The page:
Published in the Nikkei Asian Review 8/7/2015
Amidst the acres of verbiage about the Greek crisis that have appeared in the global media over the past few weeks, some of the most sensible comments have come from a senior Japanese politician.
Economy Minister Akira Amari pointed out that Greece is “cutting expenditure and raising taxes, and as a result tax revenue has fallen further.” Ramming the point home, he declared that “you can’t fix finances by just raising taxes and cutting spending without increasing tax revenues by restoring the economy.”
It sounds like simple common sense, but that is a rare commodity today amongst Europe’s powers-that-be, whose continuing efforts to squeeze blood out of a stone have driven the Greek public further into the embrace of the once marginal party of the radical left, Syriza, and shaken the foundations of the EU itself.
Some of Syriza’s specific policies – such as the re-employment of civil servants without sufficient money to support their salaries – are indeed counter-productive in the long-term, but on basic macro-economic issues such as the hike in value added tax demanded by the IMF, it is the anti-austerity approach of Syriza leader Prime Minister Alex Tsipras that is more realistic.
These are strange days when the economic thinking of Japanese conservatives such as Amari, his boss Shinzo Abe and Abe advisors such as Yale Emeritus Professor Koichi Hamada are more in tune with the ideas of radical Greek leftists than with the nostrums favoured by the IMF, German Chancellor Angela Merkel and Europe’s technocratic elite.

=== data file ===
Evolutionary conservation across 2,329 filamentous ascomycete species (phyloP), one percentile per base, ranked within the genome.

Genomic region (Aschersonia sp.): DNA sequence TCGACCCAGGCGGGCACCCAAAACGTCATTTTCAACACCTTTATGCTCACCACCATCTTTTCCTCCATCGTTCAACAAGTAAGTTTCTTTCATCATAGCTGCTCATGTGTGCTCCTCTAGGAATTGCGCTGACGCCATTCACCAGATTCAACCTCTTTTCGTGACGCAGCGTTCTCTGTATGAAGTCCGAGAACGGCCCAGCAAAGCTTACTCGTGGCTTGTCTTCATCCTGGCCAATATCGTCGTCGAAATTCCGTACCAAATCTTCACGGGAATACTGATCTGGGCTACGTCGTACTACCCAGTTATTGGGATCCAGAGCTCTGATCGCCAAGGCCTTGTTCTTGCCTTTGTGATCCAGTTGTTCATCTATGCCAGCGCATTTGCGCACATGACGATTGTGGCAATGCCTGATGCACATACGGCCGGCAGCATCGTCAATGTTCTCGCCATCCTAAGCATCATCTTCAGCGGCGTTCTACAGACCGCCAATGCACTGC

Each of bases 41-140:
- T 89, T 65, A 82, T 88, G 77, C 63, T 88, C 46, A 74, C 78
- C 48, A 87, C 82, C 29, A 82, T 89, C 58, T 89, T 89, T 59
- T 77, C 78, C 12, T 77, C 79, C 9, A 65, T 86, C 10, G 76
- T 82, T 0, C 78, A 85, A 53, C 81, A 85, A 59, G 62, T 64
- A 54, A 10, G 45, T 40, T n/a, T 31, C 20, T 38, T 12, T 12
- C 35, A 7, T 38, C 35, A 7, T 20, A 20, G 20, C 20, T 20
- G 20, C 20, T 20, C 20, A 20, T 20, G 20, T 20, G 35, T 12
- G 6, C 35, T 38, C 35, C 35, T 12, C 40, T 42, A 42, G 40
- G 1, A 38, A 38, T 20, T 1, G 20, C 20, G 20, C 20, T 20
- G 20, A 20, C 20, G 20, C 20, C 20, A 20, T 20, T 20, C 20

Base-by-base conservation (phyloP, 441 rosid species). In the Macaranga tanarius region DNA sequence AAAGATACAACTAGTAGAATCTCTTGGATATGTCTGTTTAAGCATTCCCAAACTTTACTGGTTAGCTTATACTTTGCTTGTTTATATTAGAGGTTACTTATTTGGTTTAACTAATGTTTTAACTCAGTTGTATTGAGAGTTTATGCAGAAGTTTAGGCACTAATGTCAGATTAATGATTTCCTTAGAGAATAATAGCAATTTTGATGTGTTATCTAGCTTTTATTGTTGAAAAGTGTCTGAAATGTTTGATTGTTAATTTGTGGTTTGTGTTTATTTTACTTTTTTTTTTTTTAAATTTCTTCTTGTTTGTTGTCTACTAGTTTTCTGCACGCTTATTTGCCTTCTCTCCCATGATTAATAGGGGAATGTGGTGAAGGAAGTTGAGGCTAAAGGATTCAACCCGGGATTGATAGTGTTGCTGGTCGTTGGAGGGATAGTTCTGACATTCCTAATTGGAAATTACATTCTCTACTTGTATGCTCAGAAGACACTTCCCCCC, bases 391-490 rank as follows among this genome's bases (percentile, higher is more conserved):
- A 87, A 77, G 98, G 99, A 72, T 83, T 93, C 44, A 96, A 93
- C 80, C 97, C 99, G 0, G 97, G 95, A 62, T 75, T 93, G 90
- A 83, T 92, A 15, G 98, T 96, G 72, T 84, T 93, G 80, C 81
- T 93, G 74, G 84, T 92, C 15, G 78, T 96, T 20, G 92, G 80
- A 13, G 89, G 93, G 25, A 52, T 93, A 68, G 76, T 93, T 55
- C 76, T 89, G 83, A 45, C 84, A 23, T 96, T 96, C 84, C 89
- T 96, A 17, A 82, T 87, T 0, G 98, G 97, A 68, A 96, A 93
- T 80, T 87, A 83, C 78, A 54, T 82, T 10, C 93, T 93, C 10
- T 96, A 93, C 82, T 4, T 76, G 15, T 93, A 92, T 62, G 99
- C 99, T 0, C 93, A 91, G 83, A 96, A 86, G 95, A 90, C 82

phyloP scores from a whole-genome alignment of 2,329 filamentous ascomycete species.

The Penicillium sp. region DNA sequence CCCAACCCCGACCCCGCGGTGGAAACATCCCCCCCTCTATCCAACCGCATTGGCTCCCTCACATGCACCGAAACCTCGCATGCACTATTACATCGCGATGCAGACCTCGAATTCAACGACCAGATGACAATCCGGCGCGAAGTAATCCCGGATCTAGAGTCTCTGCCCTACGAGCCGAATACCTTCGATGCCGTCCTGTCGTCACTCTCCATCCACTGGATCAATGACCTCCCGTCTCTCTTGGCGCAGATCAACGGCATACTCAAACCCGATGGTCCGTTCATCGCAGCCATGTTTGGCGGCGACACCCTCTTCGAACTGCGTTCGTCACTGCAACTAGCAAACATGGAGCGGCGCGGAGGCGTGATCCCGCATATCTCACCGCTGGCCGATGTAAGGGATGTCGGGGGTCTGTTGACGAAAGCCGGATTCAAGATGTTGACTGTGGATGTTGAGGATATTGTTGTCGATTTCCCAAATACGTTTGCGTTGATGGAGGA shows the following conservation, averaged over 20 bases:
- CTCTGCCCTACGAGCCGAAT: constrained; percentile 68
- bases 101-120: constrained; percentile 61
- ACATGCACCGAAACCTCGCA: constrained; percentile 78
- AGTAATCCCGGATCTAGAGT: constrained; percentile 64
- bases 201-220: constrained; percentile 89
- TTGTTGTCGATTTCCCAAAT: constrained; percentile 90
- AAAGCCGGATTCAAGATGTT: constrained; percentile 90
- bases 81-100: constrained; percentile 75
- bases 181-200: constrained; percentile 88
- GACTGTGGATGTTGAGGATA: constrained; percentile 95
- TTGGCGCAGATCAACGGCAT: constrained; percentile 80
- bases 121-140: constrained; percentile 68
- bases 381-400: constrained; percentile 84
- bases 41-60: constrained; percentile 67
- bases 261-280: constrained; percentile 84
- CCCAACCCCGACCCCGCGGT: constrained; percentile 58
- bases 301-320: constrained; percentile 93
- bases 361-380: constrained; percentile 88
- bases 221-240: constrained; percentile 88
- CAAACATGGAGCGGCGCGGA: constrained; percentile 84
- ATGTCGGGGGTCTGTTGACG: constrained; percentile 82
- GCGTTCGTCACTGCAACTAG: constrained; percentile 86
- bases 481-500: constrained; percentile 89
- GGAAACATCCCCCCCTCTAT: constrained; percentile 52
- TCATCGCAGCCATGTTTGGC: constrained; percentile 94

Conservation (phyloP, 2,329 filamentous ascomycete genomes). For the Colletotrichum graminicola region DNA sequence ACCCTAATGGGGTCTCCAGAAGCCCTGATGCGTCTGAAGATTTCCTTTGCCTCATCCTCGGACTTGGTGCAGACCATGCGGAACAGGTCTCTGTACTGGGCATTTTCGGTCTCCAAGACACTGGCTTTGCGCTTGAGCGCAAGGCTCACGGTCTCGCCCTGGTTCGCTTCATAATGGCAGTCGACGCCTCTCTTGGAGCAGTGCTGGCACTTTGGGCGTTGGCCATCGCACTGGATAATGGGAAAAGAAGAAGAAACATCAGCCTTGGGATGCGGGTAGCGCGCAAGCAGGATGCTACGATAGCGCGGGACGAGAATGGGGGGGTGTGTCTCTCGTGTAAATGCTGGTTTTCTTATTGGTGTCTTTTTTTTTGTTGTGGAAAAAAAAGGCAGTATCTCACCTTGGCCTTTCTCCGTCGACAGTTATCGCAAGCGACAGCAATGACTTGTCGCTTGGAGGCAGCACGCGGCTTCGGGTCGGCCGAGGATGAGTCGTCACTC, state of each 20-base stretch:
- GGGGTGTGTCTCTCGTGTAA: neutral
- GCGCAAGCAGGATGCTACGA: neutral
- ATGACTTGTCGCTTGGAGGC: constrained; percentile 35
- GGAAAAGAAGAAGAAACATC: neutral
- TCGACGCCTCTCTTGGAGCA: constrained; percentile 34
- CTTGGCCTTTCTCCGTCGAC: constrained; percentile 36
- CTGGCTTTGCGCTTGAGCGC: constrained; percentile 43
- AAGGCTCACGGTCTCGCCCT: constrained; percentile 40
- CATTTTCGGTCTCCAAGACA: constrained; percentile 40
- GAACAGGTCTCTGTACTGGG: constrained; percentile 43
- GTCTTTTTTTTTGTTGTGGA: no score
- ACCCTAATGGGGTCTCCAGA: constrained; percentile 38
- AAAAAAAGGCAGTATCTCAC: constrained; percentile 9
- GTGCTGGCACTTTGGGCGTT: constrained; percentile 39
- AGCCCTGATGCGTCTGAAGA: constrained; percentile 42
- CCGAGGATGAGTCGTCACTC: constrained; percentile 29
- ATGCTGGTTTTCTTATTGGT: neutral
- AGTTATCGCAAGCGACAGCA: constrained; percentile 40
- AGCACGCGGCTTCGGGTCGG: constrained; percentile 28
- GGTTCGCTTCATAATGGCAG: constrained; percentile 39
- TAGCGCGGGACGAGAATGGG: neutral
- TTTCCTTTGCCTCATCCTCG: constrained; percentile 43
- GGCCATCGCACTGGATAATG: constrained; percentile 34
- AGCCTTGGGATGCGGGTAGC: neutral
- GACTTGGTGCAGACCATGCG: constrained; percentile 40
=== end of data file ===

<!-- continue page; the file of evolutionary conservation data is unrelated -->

Yet successful conservative politicians are always empiricists, not idealists. It is by trial-and-error and close observation of the triumphs and disasters of others that Japan’s Liberal Democratic Party has managed to stay in power for longer than any other political party in the democratic world over the last sixty years.
JAPOCALYPSE NOT NOW!
The Greek economic disaster has special resonance for Japan. To put it simply, without Greece there would be no Abenomics. To understand why, you have to go back to 2010 and the first Greek bail-out by the ”troika” of the European Central Bank, the IMF and the European Commission.
At the time there was widespread concern about the debt problems of what were, somewhat impolitely, known as the PIIGS – Portugal, Italy, Ireland, Greece and Spain. The most visible sign of distress was the action in the financial markets, where the yields on government bonds issued by these countries soared to double digit levels. The rise in Greek yields, from 5% to 35%, was by far the most spectacular.
Globally there was a strong political reaction. Fiscal hawks were empowered everywhere. Sober-suited politicians, the ratings agencies and renowned economists such as Kenneth Rogoff warned that disaster was looming for all countries with excessive levels of public debt. By the commonly used measure of outstanding debt relative to GDP, there was one country with a seemingly outrageous debt burden, several hundred percent higher than even Greece’s. That was Japan.